That’s the big question voters have a chance to address in November, global economist David Malpass posits in the latest Forbes.

We’ve come to a critical juncture in our history. The federal government is buying trillions of dollars of its own debt and plans to spend $47 trillion over the next decade in the belief that such expenditures will motivate the private sector to hire more workers.

By its nature government wants a bigger mission, more workers and ­pensions, and a greater scope for intrusions into people’s lives. It wants ever more taxes on income, consumption, property and wealth. It believes in the Orwellian view that taxes equal fairness more than it believes in growth.

The November election may come down to whether voters feel strongly about government’s increasingly dominant role in the day-to-day functioning of our society. As Republican presidential candidate Mitt Romney puts it, President Obama “has spent the last four years laying the foundation for a new government-centered society.”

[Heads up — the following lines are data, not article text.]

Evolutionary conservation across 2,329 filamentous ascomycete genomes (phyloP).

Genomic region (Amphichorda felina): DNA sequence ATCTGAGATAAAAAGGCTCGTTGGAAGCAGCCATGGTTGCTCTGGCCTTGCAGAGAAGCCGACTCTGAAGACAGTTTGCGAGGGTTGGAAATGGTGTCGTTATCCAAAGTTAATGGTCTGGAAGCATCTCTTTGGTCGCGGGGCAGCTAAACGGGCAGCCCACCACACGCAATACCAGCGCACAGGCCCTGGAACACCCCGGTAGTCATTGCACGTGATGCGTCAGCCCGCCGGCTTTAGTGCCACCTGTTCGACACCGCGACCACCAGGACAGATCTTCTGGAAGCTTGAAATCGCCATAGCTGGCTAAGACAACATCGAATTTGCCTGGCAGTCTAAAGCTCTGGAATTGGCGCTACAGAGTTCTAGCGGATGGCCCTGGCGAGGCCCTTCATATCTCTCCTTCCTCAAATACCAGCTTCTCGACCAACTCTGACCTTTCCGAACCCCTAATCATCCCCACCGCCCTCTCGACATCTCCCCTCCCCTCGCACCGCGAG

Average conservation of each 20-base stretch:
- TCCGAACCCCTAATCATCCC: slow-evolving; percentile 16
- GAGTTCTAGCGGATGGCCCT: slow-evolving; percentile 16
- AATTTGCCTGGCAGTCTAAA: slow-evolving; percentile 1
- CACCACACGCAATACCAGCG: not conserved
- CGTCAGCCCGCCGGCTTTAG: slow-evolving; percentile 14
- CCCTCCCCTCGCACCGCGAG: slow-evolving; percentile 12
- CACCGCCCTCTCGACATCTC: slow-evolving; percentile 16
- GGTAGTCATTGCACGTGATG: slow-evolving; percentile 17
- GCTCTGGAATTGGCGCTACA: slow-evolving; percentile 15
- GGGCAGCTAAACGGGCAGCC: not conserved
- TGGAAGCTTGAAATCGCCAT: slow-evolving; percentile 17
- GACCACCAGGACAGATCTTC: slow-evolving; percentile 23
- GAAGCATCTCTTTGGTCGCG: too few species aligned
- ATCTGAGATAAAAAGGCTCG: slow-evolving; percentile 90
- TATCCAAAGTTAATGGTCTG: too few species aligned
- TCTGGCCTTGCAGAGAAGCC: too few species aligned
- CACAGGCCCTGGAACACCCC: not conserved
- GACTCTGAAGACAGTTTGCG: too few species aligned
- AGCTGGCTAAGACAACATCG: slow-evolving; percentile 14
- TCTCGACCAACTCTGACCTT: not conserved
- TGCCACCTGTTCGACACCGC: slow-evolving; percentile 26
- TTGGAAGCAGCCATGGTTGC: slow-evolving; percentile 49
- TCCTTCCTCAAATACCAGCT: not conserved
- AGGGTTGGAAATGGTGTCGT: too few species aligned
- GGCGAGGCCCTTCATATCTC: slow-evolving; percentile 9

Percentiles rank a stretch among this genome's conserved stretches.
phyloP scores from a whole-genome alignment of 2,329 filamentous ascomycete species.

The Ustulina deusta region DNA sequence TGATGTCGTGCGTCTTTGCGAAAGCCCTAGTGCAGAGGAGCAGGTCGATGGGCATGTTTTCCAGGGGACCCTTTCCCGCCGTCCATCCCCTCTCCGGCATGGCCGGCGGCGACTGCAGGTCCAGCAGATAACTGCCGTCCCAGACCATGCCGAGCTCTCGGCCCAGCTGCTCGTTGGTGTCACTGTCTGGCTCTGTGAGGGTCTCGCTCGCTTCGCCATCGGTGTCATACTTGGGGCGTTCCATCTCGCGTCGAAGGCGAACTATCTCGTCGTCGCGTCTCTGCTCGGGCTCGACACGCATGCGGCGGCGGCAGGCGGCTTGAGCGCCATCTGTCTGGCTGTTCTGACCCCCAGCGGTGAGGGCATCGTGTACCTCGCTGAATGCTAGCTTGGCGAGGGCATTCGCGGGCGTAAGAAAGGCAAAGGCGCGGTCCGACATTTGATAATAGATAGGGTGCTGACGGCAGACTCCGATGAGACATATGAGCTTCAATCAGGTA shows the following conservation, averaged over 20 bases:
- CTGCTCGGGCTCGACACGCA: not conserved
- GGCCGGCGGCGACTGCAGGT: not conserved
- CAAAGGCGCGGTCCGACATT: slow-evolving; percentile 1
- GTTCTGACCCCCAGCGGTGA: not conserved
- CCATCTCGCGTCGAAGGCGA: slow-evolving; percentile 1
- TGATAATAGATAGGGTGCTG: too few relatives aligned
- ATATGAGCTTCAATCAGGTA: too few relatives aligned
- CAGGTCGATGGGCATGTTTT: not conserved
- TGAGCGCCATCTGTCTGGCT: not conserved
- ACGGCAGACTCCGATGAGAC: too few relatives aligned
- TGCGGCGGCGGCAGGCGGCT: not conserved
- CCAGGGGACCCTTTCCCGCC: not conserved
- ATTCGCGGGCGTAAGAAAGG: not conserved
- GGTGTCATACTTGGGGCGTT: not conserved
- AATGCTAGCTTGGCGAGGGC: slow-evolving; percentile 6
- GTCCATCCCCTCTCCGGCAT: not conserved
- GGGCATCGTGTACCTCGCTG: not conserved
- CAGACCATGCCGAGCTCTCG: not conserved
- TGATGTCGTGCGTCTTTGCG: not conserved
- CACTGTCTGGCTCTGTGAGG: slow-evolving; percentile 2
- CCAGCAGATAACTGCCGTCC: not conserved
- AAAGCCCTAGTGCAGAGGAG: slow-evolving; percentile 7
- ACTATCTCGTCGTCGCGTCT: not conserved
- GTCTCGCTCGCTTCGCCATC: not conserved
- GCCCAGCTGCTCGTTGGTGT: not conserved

The federal government’s debt is now 105% of GDP, having doubled its share since the end of the Reagan Administration. Debt is projected to top 120% of GDP within the decade, greased higher by a fake debt limit–which should be repealed and replaced–and an eerie absence of any cabinet meetings to control spending.

We know the issue well. Washington gets bigger, richer and more intrusive every year and is so powerful and self-contained that it runs without any budget. The hottest economic news, gossip and party invitations come from Washington. Businessmen spend more and more of their time trying to curry Washington’s favor–the most profitable corporate investments nowadays are in lobbyists, not research or worker training. A core purpose of the Declaration of Independence was to define the ­relationship between individuals and their government, which was to play a supporting role. But in recent years government has become deeply controlling.